Editor's note: This review was originally published in The London School of Economics Review of Books, and has been reposted with permission. It is available under Creative Commons and the original page can be found here.
In Driverless: Intelligent Cars and the Road Ahead, Hod Lipson and Melba Kurman reflect on the possibilities and risks posed by the new horizon of automobile technology: the driverless car. This insight into the potential future of transportation is well-researched, sprinkled with interesting anecdotes and accessible for both policymakers and the wider public, finds Joseph Savirimuthu.
Driverless: Intelligent Cars and the Road Ahead. Hod Lipson and Melba Kurman. MIT Press. 2016.
Driverless cars, to echo John Urry, are ushering in a new wave of mobility and innovation. It is not only leading motor manufacturers who are integrating smart and sensor-based technologies into cars, but Google, Uber and Tesla are also pioneering full automation capabilities. Driverless cars are going be more than a disruptive innovation; they are also likely to be socially and culturally transformative.
The future of transportation is one of the themes examined by Hod Lipson and Melba Kurman in Driverless: Intelligent Cars and the Road Ahead. Lipson and Kurman make this bold prediction:
driverless cars will look different, both inside and outside. The steering wheel will disappear, the dashboard will become flexible workspace, and the car’s cabin will contain whatever people need for their on-board leisure and work activities. Outside, cars won’t need side mirrors or tail lights (266).
They do, however, stress that there is ‘no guarantee that such a vehicle will actually appear’ (255). In a little over 300 pages, the authors introduce readers to the culture of driving and the benefits of driverless transportation (Chapters One-Two); the policy implications for transport infrastructure (Chapter Three); the intersection between software and innovation culture (Chapter Four); the technological challenges encountered in mirroring the human brain’s capability to receive, classify and create meanings from information perceived (Chapter Five); the implications of driverless technology for the automobile industry (Chapters Six-Ten); and the interaction between culture, technology policy and regulation (Chapters Eleven-Twelve).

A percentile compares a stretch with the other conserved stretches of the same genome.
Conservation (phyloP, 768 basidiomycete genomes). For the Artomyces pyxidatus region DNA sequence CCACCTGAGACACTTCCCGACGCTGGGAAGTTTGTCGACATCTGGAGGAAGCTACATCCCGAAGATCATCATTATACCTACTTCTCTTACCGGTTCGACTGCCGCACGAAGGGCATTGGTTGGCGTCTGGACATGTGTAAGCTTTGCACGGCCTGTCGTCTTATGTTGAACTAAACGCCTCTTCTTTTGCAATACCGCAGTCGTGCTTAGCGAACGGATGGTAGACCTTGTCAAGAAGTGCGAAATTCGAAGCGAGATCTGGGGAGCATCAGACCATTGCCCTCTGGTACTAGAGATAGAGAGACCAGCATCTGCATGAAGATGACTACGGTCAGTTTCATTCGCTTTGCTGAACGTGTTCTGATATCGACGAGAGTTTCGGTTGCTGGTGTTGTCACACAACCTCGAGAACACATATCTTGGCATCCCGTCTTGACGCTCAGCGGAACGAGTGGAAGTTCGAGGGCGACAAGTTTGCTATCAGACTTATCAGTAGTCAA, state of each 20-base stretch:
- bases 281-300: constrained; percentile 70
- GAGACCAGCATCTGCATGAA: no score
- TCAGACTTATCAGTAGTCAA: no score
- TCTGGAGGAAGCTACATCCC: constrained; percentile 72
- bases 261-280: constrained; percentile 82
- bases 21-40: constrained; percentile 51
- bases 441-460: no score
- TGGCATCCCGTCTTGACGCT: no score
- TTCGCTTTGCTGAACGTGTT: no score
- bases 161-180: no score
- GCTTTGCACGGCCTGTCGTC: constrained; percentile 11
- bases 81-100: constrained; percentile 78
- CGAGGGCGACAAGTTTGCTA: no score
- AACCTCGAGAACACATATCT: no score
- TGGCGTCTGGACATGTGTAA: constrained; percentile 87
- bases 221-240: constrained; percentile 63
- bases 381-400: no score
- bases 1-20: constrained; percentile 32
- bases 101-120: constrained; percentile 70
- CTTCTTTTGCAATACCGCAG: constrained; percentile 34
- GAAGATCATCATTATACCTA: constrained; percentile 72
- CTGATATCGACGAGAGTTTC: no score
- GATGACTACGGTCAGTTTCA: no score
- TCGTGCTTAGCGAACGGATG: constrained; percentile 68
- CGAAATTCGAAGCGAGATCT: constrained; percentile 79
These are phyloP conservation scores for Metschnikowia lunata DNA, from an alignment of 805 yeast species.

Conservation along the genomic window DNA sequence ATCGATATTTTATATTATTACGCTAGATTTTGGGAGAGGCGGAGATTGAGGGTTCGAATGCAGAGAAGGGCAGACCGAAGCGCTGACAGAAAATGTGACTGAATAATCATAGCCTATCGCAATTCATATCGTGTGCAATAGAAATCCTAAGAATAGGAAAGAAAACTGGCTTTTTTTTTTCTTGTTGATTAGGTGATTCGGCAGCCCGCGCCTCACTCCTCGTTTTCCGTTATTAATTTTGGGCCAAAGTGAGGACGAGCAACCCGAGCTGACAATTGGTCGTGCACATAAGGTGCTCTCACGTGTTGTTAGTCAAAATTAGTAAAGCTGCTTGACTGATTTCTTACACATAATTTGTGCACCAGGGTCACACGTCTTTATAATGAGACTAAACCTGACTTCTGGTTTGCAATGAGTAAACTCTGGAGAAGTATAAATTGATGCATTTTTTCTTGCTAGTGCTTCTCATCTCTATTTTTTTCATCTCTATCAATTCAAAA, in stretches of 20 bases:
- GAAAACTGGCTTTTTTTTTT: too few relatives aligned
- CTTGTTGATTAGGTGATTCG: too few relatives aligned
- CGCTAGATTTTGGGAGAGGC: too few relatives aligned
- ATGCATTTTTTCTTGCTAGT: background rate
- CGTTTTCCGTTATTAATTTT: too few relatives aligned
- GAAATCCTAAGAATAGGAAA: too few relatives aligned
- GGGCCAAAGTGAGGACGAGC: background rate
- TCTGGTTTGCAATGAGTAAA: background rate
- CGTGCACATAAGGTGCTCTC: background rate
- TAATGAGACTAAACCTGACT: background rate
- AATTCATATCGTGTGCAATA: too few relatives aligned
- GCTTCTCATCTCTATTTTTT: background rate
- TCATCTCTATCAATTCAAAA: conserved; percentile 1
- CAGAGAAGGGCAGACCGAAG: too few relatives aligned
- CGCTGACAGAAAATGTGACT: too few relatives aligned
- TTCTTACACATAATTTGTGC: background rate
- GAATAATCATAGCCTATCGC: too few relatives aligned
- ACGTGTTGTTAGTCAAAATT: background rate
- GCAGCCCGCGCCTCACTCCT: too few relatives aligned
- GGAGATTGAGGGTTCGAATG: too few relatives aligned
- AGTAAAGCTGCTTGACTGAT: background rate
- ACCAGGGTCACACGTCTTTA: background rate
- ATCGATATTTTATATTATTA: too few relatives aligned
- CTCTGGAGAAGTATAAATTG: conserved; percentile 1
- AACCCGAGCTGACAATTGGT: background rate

Even though the book is US-centric, the discussion on regulatory, infrastructure and mobility issues chimes well with wider public and policy interests in harnessing the potential of driverless car technologies. For instance, the UK Government is intent on delivering on its promise to reform our transport infrastructure and lead on developing driverless technologies. A review of current regulatory frameworks was conducted in 2015, and plans to pass a Modern Transport Bill were first announced in the Queen’s Speech on May 2016.
Driverless is well-researched, and the ideas are set out in a clear and accessible manner. What the authors do really well is integrate their unique insights on a range of topics. Consider, as an example, the predominant focus of policymakers and industry on the human driver in our existing regulations and laws. Under the 1968 Vienna Convention on Road Traffic, “[e]very driver shall at all times be able to control his vehicle’. The Convention also allocates responsibility to the driver of vehicles, with Article 8 (2) stipulating that they possess the knowledge and skill to ensure the vehicle is driven without exposing the driver or others to danger or harm. Within the UK, both the Road Traffic Act 1988 (as amended) and the Highway Code also reinforce the view of a human driver being in control.
Increased automation thus blurs the line between driver-led and driverless technologies. Here, readers will benefit from the authors’ account of the six levels of autonomy as described by the Society of Automotive Engineers and the default rule for addressing human-machine interaction. Driverless technology builds on the advanced motoring technologies that already assist drivers in operating vehicles. Many motor vehicles come equipped with technologies such as Anti-Lock Braking Systems (ABS), cruise and adaptive speed control and parking sensors. ABS, it should be noted, does not actually require the human driver to provide instructions or direct control. Such technologies therefore already involve sophisticated software that processes information and directs the driving process.
While the focus of driverless technology tends to be technical, the authors also remind us of what is involved when we drive cars. It is amazing when we consider how humans deploy motor and cognitive skills to negotiate traffic lights, new situations on the road and pedestrians and to move from one location to another with speed: ‘Human eyes stream data to our brain so smoothly we don’t have to consciously pick apart the visual scene to make sense of it’ (89).